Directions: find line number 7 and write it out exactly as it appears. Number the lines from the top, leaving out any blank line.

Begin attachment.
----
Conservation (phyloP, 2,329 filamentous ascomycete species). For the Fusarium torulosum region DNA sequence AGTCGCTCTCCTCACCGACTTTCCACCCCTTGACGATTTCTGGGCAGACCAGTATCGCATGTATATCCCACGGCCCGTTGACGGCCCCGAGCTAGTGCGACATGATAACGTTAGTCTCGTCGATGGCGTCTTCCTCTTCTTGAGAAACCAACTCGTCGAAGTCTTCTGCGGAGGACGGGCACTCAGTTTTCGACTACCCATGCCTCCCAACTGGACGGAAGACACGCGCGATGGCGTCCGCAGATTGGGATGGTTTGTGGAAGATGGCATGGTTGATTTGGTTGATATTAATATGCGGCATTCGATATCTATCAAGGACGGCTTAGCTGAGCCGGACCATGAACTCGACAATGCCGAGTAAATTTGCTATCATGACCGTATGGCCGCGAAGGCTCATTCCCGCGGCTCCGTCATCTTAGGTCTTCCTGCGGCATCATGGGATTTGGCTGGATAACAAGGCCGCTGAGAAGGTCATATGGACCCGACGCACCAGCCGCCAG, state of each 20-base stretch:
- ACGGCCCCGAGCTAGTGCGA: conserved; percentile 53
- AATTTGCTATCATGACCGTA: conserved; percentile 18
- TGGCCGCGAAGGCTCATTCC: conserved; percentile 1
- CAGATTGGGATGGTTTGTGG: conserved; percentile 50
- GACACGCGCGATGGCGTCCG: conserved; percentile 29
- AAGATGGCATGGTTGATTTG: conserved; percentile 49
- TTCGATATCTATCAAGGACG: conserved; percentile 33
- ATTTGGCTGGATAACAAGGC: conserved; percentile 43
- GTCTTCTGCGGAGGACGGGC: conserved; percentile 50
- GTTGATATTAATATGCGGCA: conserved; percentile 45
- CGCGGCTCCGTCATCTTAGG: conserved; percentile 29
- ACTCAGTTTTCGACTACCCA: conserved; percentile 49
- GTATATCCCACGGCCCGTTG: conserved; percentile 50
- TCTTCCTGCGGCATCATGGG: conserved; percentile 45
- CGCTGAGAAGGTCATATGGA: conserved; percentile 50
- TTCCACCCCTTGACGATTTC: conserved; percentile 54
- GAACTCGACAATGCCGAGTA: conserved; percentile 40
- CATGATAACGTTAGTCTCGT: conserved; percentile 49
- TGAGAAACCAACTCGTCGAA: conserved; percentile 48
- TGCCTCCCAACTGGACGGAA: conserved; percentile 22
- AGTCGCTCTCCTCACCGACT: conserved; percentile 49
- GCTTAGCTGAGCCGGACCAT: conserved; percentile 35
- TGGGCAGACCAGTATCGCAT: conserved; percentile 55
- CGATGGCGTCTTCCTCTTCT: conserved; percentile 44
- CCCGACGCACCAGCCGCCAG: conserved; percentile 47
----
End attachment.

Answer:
- AAGATGGCATGGTTGATTTG: conserved; percentile 49